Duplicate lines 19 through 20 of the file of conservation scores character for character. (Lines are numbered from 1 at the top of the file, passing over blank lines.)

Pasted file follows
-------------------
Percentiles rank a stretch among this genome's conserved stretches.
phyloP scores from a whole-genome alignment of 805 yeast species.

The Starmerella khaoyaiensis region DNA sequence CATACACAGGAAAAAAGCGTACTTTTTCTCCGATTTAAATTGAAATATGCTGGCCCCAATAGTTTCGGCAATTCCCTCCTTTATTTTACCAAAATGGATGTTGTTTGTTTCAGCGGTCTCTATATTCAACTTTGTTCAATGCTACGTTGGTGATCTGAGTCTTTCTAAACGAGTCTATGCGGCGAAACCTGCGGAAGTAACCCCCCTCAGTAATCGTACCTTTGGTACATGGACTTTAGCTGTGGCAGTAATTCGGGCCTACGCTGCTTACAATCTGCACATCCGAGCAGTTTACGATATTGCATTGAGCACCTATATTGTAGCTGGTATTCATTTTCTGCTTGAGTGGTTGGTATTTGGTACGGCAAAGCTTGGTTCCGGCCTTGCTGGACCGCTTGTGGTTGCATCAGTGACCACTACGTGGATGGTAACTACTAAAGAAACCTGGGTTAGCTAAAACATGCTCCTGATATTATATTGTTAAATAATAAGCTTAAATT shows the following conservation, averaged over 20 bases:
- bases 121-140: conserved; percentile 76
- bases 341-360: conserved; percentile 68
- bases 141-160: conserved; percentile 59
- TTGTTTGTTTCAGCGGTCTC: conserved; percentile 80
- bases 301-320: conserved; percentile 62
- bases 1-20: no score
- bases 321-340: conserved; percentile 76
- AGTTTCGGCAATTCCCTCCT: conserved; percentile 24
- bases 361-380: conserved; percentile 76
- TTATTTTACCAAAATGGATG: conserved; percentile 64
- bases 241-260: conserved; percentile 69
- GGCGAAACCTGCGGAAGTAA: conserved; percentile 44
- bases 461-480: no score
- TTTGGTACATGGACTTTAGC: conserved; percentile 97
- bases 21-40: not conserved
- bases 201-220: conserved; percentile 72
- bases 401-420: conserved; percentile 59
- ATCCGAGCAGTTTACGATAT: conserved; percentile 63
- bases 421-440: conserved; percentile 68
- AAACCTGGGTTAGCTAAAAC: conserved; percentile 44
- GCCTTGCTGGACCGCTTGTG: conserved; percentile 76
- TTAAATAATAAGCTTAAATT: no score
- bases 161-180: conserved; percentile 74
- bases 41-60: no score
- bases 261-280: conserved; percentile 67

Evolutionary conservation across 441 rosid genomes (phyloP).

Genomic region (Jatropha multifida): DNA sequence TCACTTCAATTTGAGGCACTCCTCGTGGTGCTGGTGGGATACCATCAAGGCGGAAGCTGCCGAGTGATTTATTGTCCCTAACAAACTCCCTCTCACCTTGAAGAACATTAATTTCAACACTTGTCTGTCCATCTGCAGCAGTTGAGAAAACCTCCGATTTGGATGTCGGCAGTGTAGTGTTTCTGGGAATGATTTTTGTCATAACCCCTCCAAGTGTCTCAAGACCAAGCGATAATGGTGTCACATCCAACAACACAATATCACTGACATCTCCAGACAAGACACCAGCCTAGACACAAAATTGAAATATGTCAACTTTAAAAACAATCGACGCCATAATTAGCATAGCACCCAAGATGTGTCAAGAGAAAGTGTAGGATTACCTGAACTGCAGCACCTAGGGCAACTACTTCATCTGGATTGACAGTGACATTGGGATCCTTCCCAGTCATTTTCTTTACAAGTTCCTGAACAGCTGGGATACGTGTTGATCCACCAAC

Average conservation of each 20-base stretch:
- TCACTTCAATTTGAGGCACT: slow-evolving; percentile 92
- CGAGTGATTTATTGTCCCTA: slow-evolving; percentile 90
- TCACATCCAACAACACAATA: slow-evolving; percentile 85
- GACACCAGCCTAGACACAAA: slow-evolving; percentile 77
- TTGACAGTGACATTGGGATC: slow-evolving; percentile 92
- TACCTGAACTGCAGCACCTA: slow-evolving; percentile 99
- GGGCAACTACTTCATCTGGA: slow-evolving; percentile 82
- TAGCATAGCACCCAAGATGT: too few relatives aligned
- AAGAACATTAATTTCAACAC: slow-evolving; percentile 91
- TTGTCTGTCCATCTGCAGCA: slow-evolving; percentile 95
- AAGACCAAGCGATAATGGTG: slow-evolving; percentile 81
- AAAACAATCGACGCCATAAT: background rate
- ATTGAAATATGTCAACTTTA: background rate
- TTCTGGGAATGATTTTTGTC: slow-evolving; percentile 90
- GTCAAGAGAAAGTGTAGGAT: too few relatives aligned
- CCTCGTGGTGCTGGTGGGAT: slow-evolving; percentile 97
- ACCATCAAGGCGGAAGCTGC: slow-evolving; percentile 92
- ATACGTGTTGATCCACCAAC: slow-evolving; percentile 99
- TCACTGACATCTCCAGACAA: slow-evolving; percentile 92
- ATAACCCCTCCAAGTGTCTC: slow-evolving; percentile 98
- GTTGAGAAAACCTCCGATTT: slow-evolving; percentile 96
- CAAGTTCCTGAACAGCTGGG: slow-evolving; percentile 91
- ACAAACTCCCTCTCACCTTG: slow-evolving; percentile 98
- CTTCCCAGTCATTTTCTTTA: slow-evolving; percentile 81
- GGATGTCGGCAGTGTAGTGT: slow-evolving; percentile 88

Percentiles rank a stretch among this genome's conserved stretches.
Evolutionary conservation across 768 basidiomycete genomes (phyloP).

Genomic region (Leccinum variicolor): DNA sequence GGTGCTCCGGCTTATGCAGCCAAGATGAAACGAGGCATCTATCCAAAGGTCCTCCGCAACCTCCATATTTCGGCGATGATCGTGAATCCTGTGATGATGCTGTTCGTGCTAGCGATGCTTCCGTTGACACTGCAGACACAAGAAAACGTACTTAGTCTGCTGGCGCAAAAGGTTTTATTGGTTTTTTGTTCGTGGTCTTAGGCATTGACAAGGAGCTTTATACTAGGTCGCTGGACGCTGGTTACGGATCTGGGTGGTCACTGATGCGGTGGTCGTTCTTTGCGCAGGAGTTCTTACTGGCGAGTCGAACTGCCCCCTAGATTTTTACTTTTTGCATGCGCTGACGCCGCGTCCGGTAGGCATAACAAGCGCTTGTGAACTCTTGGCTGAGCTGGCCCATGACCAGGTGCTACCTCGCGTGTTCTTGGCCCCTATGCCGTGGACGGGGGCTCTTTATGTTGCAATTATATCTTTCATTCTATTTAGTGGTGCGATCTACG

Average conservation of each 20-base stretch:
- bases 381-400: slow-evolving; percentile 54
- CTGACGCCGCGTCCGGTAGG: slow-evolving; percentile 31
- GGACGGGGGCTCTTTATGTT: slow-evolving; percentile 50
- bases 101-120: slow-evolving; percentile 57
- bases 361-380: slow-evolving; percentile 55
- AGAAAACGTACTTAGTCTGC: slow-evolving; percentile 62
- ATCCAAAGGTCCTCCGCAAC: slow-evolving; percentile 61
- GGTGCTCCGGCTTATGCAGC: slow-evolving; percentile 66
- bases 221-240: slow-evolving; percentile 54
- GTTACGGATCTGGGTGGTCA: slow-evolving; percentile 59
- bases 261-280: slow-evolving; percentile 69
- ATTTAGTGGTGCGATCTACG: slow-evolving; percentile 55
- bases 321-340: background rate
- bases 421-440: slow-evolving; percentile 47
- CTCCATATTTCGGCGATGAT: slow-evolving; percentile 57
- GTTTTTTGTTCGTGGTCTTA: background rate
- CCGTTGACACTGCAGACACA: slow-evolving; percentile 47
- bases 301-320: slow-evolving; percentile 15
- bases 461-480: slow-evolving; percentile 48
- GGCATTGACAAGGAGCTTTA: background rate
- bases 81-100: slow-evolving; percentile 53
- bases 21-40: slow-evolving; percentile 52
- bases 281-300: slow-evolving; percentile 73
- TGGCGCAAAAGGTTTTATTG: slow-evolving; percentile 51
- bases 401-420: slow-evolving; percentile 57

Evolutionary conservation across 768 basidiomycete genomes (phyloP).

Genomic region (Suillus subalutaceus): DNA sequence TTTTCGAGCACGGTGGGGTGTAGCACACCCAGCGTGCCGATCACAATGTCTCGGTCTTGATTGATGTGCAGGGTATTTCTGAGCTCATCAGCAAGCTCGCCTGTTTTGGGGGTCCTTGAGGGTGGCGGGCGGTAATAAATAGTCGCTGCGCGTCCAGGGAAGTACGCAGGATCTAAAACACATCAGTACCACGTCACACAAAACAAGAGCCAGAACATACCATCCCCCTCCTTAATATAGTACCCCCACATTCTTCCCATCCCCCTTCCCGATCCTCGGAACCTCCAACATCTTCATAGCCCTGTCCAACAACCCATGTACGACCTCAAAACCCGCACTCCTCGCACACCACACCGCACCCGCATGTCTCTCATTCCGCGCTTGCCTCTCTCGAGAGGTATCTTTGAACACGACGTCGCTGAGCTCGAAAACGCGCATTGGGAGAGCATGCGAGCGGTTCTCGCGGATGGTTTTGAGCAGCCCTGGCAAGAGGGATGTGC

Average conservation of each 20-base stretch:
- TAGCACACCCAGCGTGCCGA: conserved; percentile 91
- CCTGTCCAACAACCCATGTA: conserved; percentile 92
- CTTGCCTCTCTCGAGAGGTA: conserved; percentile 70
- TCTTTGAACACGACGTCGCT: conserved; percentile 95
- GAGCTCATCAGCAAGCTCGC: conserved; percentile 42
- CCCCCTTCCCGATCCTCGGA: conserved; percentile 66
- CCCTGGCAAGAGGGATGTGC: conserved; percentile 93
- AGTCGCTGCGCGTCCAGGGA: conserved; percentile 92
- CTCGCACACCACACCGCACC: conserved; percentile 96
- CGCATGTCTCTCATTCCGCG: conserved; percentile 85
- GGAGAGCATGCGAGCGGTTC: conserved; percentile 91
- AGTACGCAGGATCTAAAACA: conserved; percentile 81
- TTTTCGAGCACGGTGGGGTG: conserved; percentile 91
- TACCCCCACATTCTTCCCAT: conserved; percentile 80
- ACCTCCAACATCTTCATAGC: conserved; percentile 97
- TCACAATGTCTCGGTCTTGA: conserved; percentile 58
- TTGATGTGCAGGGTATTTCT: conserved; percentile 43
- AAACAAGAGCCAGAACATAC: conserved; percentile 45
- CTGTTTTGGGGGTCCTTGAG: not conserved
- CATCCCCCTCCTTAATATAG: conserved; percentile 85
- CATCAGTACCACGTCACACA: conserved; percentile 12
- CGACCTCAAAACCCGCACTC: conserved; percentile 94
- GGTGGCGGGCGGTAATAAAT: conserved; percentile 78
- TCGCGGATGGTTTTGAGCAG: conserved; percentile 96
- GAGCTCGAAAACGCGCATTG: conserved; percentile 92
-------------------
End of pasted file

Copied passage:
- bases 201-220: conserved; percentile 72
- bases 401-420: conserved; percentile 59